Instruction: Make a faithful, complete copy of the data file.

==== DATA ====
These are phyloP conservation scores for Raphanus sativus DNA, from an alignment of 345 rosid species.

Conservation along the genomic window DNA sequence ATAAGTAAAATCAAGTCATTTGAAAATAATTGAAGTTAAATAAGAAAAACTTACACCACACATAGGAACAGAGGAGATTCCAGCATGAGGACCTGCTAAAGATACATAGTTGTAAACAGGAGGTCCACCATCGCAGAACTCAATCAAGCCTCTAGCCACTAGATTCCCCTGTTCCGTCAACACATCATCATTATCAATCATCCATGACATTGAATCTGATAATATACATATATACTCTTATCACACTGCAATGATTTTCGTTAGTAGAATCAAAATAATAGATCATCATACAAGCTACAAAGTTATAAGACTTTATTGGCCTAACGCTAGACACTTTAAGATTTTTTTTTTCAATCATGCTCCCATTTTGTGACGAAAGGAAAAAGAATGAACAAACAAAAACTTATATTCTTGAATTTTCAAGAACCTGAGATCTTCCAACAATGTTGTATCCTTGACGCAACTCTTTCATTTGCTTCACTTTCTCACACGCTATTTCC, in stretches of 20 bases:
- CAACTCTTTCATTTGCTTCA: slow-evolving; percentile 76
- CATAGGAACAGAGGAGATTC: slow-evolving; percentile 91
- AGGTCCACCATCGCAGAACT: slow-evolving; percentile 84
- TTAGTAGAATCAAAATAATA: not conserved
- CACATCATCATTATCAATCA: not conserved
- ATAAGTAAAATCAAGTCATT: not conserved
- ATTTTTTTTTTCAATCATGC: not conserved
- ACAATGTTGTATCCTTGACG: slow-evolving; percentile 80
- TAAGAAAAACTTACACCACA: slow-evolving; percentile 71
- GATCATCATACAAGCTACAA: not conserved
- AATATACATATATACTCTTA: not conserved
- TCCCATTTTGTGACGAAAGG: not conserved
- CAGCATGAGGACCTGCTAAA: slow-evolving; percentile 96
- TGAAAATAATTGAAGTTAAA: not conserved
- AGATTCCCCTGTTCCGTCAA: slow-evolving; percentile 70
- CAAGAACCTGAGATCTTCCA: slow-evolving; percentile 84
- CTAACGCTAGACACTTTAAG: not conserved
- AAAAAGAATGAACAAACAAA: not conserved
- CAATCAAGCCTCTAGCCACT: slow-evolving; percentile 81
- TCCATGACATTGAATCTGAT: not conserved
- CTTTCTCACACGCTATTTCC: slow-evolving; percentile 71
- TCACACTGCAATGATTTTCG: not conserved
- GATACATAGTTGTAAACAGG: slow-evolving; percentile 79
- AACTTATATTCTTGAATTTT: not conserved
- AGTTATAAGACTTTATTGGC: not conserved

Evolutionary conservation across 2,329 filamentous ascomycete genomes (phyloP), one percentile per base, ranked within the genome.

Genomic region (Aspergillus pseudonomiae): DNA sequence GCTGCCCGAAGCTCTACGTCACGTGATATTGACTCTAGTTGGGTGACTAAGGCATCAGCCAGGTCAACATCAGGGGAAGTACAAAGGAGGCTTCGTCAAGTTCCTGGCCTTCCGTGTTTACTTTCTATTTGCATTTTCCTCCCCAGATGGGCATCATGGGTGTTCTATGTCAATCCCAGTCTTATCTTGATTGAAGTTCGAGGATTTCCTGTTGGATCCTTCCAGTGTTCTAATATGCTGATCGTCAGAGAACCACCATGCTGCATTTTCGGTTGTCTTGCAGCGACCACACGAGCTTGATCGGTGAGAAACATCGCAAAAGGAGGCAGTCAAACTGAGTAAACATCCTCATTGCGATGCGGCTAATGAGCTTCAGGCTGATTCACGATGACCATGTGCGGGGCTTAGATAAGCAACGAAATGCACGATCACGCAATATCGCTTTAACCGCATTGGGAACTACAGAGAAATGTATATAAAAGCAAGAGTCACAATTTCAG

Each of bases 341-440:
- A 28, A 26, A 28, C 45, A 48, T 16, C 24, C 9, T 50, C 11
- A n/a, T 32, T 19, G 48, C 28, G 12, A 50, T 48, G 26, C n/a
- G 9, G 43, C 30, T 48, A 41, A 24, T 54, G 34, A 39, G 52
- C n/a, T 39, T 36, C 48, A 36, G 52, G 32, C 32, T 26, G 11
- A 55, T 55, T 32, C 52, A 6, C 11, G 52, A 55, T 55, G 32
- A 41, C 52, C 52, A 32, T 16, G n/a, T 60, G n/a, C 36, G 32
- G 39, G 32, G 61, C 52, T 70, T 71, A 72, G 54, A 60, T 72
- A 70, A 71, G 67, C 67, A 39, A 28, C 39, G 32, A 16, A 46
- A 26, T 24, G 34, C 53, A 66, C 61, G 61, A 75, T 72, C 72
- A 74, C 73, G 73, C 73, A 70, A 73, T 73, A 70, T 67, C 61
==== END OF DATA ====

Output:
These are phyloP conservation scores for Raphanus sativus DNA, from an alignment of 345 rosid species.

Conservation along the genomic window DNA sequence ATAAGTAAAATCAAGTCATTTGAAAATAATTGAAGTTAAATAAGAAAAACTTACACCACACATAGGAACAGAGGAGATTCCAGCATGAGGACCTGCTAAAGATACATAGTTGTAAACAGGAGGTCCACCATCGCAGAACTCAATCAAGCCTCTAGCCACTAGATTCCCCTGTTCCGTCAACACATCATCATTATCAATCATCCATGACATTGAATCTGATAATATACATATATACTCTTATCACACTGCAATGATTTTCGTTAGTAGAATCAAAATAATAGATCATCATACAAGCTACAAAGTTATAAGACTTTATTGGCCTAACGCTAGACACTTTAAGATTTTTTTTTTCAATCATGCTCCCATTTTGTGACGAAAGGAAAAAGAATGAACAAACAAAAACTTATATTCTTGAATTTTCAAGAACCTGAGATCTTCCAACAATGTTGTATCCTTGACGCAACTCTTTCATTTGCTTCACTTTCTCACACGCTATTTCC, in stretches of 20 bases:
- CAACTCTTTCATTTGCTTCA: slow-evolving; percentile 76
- CATAGGAACAGAGGAGATTC: slow-evolving; percentile 91
- AGGTCCACCATCGCAGAACT: slow-evolving; percentile 84
- TTAGTAGAATCAAAATAATA: not conserved
- CACATCATCATTATCAATCA: not conserved
- ATAAGTAAAATCAAGTCATT: not conserved
- ATTTTTTTTTTCAATCATGC: not conserved
- ACAATGTTGTATCCTTGACG: slow-evolving; percentile 80
- TAAGAAAAACTTACACCACA: slow-evolving; percentile 71
- GATCATCATACAAGCTACAA: not conserved
- AATATACATATATACTCTTA: not conserved
- TCCCATTTTGTGACGAAAGG: not conserved
- CAGCATGAGGACCTGCTAAA: slow-evolving; percentile 96
- TGAAAATAATTGAAGTTAAA: not conserved
- AGATTCCCCTGTTCCGTCAA: slow-evolving; percentile 70
- CAAGAACCTGAGATCTTCCA: slow-evolving; percentile 84
- CTAACGCTAGACACTTTAAG: not conserved
- AAAAAGAATGAACAAACAAA: not conserved
- CAATCAAGCCTCTAGCCACT: slow-evolving; percentile 81
- TCCATGACATTGAATCTGAT: not conserved
- CTTTCTCACACGCTATTTCC: slow-evolving; percentile 71
- TCACACTGCAATGATTTTCG: not conserved
- GATACATAGTTGTAAACAGG: slow-evolving; percentile 79
- AACTTATATTCTTGAATTTT: not conserved
- AGTTATAAGACTTTATTGGC: not conserved

Evolutionary conservation across 2,329 filamentous ascomycete genomes (phyloP), one percentile per base, ranked within the genome.

Genomic region (Aspergillus pseudonomiae): DNA sequence GCTGCCCGAAGCTCTACGTCACGTGATATTGACTCTAGTTGGGTGACTAAGGCATCAGCCAGGTCAACATCAGGGGAAGTACAAAGGAGGCTTCGTCAAGTTCCTGGCCTTCCGTGTTTACTTTCTATTTGCATTTTCCTCCCCAGATGGGCATCATGGGTGTTCTATGTCAATCCCAGTCTTATCTTGATTGAAGTTCGAGGATTTCCTGTTGGATCCTTCCAGTGTTCTAATATGCTGATCGTCAGAGAACCACCATGCTGCATTTTCGGTTGTCTTGCAGCGACCACACGAGCTTGATCGGTGAGAAACATCGCAAAAGGAGGCAGTCAAACTGAGTAAACATCCTCATTGCGATGCGGCTAATGAGCTTCAGGCTGATTCACGATGACCATGTGCGGGGCTTAGATAAGCAACGAAATGCACGATCACGCAATATCGCTTTAACCGCATTGGGAACTACAGAGAAATGTATATAAAAGCAAGAGTCACAATTTCAG

Each of bases 341-440:
- A 28, A 26, A 28, C 45, A 48, T 16, C 24, C 9, T 50, C 11
- A n/a, T 32, T 19, G 48, C 28, G 12, A 50, T 48, G 26, C n/a
- G 9, G 43, C 30, T 48, A 41, A 24, T 54, G 34, A 39, G 52
- C n/a, T 39, T 36, C 48, A 36, G 52, G 32, C 32, T 26, G 11
- A 55, T 55, T 32, C 52, A 6, C 11, G 52, A 55, T 55, G 32
- A 41, C 52, C 52, A 32, T 16, G n/a, T 60, G n/a, C 36, G 32
- G 39, G 32, G 61, C 52, T 70, T 71, A 72, G 54, A 60, T 72
- A 70, A 71, G 67, C 67, A 39, A 28, C 39, G 32, A 16, A 46
- A 26, T 24, G 34, C 53, A 66, C 61, G 61, A 75, T 72, C 72
- A 74, C 73, G 73, C 73, A 70, A 73, T 73, A 70, T 67, C 61